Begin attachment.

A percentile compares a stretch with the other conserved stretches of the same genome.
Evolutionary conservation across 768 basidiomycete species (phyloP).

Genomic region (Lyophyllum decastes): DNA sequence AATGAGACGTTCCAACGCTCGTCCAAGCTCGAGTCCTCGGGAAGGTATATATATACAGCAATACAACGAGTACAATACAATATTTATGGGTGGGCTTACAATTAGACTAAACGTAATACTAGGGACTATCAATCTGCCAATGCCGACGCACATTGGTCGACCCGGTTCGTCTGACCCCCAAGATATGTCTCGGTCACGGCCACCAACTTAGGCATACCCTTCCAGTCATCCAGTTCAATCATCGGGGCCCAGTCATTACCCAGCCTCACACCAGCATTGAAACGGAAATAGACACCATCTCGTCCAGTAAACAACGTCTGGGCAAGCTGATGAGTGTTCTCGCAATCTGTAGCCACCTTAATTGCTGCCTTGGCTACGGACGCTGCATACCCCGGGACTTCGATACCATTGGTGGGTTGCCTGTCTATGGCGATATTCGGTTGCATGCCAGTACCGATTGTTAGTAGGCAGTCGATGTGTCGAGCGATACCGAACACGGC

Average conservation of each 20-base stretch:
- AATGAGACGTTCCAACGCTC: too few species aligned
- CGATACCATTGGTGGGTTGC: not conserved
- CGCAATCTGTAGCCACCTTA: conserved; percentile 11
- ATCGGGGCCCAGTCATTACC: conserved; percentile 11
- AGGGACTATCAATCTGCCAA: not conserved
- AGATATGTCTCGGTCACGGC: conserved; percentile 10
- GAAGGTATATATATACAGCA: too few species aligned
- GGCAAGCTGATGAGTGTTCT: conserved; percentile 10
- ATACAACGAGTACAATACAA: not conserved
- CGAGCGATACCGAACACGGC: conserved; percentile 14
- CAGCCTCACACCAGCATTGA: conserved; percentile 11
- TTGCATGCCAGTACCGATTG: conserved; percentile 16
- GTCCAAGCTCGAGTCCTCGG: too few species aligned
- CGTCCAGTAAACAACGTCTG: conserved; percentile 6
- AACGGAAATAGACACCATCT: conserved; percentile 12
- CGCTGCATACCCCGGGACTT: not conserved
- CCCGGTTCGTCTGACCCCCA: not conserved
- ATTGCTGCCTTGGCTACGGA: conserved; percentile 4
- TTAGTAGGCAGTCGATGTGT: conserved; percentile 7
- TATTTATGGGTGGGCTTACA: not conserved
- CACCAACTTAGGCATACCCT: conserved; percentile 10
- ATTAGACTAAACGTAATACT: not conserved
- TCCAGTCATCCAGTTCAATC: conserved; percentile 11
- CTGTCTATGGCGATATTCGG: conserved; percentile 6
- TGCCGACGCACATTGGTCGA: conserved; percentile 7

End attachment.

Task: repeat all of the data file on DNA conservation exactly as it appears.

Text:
A percentile compares a stretch with the other conserved stretches of the same genome.
Evolutionary conservation across 768 basidiomycete species (phyloP).

Genomic region (Lyophyllum decastes): DNA sequence AATGAGACGTTCCAACGCTCGTCCAAGCTCGAGTCCTCGGGAAGGTATATATATACAGCAATACAACGAGTACAATACAATATTTATGGGTGGGCTTACAATTAGACTAAACGTAATACTAGGGACTATCAATCTGCCAATGCCGACGCACATTGGTCGACCCGGTTCGTCTGACCCCCAAGATATGTCTCGGTCACGGCCACCAACTTAGGCATACCCTTCCAGTCATCCAGTTCAATCATCGGGGCCCAGTCATTACCCAGCCTCACACCAGCATTGAAACGGAAATAGACACCATCTCGTCCAGTAAACAACGTCTGGGCAAGCTGATGAGTGTTCTCGCAATCTGTAGCCACCTTAATTGCTGCCTTGGCTACGGACGCTGCATACCCCGGGACTTCGATACCATTGGTGGGTTGCCTGTCTATGGCGATATTCGGTTGCATGCCAGTACCGATTGTTAGTAGGCAGTCGATGTGTCGAGCGATACCGAACACGGC

Average conservation of each 20-base stretch:
- AATGAGACGTTCCAACGCTC: too few species aligned
- CGATACCATTGGTGGGTTGC: not conserved
- CGCAATCTGTAGCCACCTTA: conserved; percentile 11
- ATCGGGGCCCAGTCATTACC: conserved; percentile 11
- AGGGACTATCAATCTGCCAA: not conserved
- AGATATGTCTCGGTCACGGC: conserved; percentile 10
- GAAGGTATATATATACAGCA: too few species aligned
- GGCAAGCTGATGAGTGTTCT: conserved; percentile 10
- ATACAACGAGTACAATACAA: not conserved
- CGAGCGATACCGAACACGGC: conserved; percentile 14
- CAGCCTCACACCAGCATTGA: conserved; percentile 11
- TTGCATGCCAGTACCGATTG: conserved; percentile 16
- GTCCAAGCTCGAGTCCTCGG: too few species aligned
- CGTCCAGTAAACAACGTCTG: conserved; percentile 6
- AACGGAAATAGACACCATCT: conserved; percentile 12
- CGCTGCATACCCCGGGACTT: not conserved
- CCCGGTTCGTCTGACCCCCA: not conserved
- ATTGCTGCCTTGGCTACGGA: conserved; percentile 4
- TTAGTAGGCAGTCGATGTGT: conserved; percentile 7
- TATTTATGGGTGGGCTTACA: not conserved
- CACCAACTTAGGCATACCCT: conserved; percentile 10
- ATTAGACTAAACGTAATACT: not conserved
- TCCAGTCATCCAGTTCAATC: conserved; percentile 11
- CTGTCTATGGCGATATTCGG: conserved; percentile 6
- TGCCGACGCACATTGGTCGA: conserved; percentile 7